Roman Emperors Give Bishops Authority Over Legal Action That Involves Clerics Hot

Roman Emperors Give Bishops Authority Over Legal Action That Involves Clerics

Emperor Valentinian III

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Roman emperors Theodosius II and Valentinian III grant bishops authority over legal actions involving clerics.

This decree states:

"We restore with eager devotion to all churches their privileges which the tyrant [John] had begrudged. Whatever was established by the sainted Emperors and whatever any bishop had impetrated from them for ecclesiastical purposes will be preserved and confirmed for all eternity, under the penalty prescribed for sacrilege.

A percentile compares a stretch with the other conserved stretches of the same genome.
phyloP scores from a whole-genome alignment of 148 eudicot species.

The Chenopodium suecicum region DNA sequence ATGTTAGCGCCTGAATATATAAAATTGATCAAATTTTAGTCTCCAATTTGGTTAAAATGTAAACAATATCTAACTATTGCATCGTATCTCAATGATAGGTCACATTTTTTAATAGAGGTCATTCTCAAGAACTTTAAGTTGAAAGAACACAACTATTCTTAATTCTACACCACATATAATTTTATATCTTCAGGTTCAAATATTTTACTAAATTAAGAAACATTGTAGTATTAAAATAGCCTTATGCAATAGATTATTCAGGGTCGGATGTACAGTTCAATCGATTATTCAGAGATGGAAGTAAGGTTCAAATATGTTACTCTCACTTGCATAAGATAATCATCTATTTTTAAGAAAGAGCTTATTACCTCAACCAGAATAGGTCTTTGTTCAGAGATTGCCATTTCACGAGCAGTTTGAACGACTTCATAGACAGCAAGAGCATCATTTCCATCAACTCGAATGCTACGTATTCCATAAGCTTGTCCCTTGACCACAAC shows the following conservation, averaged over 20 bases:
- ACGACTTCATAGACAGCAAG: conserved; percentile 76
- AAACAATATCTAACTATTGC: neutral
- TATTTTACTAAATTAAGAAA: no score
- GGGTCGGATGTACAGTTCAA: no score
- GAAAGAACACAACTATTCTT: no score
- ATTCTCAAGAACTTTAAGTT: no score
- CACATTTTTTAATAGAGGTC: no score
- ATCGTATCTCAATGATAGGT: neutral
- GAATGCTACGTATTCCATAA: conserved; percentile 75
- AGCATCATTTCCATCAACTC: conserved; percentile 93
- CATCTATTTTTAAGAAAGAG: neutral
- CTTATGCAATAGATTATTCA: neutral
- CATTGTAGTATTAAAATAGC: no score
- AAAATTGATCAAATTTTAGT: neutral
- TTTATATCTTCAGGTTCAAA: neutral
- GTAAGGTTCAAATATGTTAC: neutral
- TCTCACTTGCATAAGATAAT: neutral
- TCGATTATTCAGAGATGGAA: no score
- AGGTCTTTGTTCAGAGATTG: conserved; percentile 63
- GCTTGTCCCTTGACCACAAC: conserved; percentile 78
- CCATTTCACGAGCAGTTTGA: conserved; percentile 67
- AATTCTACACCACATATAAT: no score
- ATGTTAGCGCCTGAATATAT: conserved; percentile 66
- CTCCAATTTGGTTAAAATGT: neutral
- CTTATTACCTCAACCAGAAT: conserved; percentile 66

Clerics who the accursed presumptor [John] had ordered brought before secular judges, We reserve for a hearing before the bishops. It is not right that ministers of the divine service be subjected to the judgment of temporal authorities." [CTh 16.2.47]

The "tyrant" and "presumptor" here is John, a civil servant in Rome who declared himself emperor after the death of Emperor Honorius in 423. He was tolerant of all Christian sects, even those deemed heretical, but he had little military power behind him and he lasted less than a year.


Emperors of Rome: Valentinian III

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